Daily writing — What’s the point?

practice daily writing in my 5x15 writing challengeIt’s Day 4 of my latest 5×15 Writing Challenge; my writers have almost earned themselves a nice donation to global literacy nonprofit Room to Read. Through Day 3 we’ve got a completion rate of 100%—the highest I’ve ever had for one of these challenges. I’m thrilled to help so many people discover the joys of daily writing.

And then I opened up my email to find this intriguing headline from blogger Josh Bernoff: “Is it selfish or smart to do something creative every day?” Josh blogs daily—well, Monday through Friday—so I suspected he’d be arguing the latter point. And he is.

His post reminded me of all the things I loved about blogging daily. And all the things I’ve missed since I stopped a little over two months ago. I still write every day: today’s Day 640. But, well…Here’s the comment I left on Josh’s blog:

I’m also a writer. I spend my day writing for clients, so what’s the daily creative outlet I choose? Writing.

I’ve spent a minimum of 15 minutes a day writing for the last 639 days. (640 if this post takes me long enough.)

Seth Godin says blogging daily is the smartest business decision he’s ever made. And who am I to argue with Seth Godin? So early on, I decided to turn my daily writing into daily blogging.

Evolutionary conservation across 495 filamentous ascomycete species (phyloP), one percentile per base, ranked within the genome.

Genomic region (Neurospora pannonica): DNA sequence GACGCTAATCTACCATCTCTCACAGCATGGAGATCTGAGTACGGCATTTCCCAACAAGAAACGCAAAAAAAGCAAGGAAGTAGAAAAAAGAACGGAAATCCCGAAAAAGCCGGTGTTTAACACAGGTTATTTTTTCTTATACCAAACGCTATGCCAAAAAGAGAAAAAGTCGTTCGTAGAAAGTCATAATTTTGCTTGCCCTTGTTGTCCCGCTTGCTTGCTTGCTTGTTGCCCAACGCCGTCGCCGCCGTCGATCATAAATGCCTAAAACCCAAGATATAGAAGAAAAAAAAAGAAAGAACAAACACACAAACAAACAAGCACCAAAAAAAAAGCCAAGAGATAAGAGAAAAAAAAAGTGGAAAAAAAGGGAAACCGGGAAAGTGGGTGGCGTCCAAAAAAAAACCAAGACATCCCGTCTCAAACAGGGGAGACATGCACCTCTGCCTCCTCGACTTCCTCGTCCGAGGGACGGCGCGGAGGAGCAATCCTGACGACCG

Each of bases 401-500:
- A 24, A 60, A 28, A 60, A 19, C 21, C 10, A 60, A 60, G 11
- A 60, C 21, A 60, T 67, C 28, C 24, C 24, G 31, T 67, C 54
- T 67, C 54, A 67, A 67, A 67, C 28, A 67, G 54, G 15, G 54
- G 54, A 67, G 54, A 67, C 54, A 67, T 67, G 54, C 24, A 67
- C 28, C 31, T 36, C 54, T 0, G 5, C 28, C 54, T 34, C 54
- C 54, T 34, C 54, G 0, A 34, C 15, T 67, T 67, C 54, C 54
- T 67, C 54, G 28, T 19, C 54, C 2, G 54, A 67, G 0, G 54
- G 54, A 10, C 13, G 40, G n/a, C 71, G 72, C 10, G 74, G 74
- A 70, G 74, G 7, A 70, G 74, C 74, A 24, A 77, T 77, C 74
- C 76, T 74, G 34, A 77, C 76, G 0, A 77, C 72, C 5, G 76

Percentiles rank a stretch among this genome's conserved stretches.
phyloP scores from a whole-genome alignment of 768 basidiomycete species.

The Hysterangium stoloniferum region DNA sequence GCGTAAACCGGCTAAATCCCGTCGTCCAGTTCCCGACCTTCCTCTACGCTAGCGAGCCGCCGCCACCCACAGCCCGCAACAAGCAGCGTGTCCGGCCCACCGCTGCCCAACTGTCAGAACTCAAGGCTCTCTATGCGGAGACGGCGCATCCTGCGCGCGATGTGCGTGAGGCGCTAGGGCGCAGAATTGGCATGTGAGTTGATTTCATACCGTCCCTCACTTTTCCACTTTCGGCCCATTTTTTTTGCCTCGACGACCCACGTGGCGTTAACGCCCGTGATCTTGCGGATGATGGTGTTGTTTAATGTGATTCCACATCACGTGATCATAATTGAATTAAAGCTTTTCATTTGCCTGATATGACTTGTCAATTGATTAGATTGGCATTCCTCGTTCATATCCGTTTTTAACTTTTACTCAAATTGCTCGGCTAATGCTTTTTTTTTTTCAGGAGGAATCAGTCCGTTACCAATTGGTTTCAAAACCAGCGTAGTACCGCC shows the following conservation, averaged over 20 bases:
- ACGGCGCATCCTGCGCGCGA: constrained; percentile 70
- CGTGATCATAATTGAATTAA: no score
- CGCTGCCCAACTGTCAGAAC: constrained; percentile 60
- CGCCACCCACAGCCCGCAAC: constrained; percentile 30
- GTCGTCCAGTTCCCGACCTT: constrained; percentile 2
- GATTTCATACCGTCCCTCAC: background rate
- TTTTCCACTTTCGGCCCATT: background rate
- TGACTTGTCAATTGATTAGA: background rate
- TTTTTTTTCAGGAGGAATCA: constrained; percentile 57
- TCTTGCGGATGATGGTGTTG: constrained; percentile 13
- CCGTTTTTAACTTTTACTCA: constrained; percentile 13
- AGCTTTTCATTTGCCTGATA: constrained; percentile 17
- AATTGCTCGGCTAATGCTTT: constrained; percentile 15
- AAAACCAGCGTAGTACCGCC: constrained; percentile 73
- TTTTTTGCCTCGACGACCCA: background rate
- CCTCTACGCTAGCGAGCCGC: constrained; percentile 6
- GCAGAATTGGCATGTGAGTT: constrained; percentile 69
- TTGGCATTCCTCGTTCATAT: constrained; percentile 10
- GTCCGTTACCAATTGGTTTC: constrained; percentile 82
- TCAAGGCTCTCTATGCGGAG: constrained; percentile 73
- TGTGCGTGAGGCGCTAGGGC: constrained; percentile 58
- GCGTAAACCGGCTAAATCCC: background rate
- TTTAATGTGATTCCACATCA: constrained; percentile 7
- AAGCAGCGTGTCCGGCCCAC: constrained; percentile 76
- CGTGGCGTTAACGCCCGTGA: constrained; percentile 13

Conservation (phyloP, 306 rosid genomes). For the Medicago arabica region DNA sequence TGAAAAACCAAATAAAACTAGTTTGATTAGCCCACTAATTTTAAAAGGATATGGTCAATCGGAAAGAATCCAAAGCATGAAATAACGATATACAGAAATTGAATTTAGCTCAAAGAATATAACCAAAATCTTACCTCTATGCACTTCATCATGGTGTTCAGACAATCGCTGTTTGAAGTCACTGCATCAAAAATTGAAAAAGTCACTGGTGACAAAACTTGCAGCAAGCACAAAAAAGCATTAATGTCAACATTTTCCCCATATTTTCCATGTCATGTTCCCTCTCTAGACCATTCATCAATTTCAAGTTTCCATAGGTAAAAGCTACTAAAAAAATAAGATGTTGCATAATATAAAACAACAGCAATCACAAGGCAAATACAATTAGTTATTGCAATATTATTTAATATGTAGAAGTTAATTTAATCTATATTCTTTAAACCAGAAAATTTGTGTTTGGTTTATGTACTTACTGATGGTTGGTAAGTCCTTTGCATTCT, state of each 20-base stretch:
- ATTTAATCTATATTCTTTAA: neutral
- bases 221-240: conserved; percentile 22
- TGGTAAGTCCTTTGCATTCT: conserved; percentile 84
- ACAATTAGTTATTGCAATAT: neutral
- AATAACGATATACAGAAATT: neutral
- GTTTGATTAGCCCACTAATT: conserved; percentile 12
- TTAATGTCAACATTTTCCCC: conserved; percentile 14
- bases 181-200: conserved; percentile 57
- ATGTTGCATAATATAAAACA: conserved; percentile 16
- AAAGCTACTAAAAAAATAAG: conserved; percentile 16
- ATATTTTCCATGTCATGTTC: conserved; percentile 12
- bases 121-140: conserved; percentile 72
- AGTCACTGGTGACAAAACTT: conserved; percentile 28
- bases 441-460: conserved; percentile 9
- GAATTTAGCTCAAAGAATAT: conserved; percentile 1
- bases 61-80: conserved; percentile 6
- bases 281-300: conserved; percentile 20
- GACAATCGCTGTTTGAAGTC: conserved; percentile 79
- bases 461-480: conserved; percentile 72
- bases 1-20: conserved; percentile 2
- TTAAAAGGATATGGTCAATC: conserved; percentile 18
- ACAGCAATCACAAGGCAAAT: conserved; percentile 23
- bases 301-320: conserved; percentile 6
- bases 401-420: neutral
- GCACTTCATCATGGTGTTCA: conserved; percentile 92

But I stopped blogging daily back in November when a very smart marketer I know gently suggested that perhaps I needed to focus less on creating content and more on getting that content noticed. So I’ve been writing occasional pieces for other platforms, like this piece on blogging-withdrawal.

Still, as smart as my marketer friend is (and she is), it now occurs to me that she’s probably not as smart as Seth Godin. I miss blogging, for all of the reasons you state: it was a great way to jumpstart my day; it got me thinking about things I might have dismissed in the past; and, yes, sometimes it strikes a chord for my readers. I think I might have to get back to it.

Maybe I already have.


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Too meta for words: a blog about why I’m not blogging

Today’s post brings my daily writing streak to 570 words. Not letting go of that, even as I try to wean myself off publishing something original in this space every day. Is this post feeling too meta already?

Well, it’s about to get even meta-er: Yesterday I wrote on Medium about my blogging hiatus. The piece got picked up by one of the more popular publications on the site, so that could be a nice visibility boost. (Another boost: if you read and enjoy the post, could you “clap” for it? Apparently that matters.)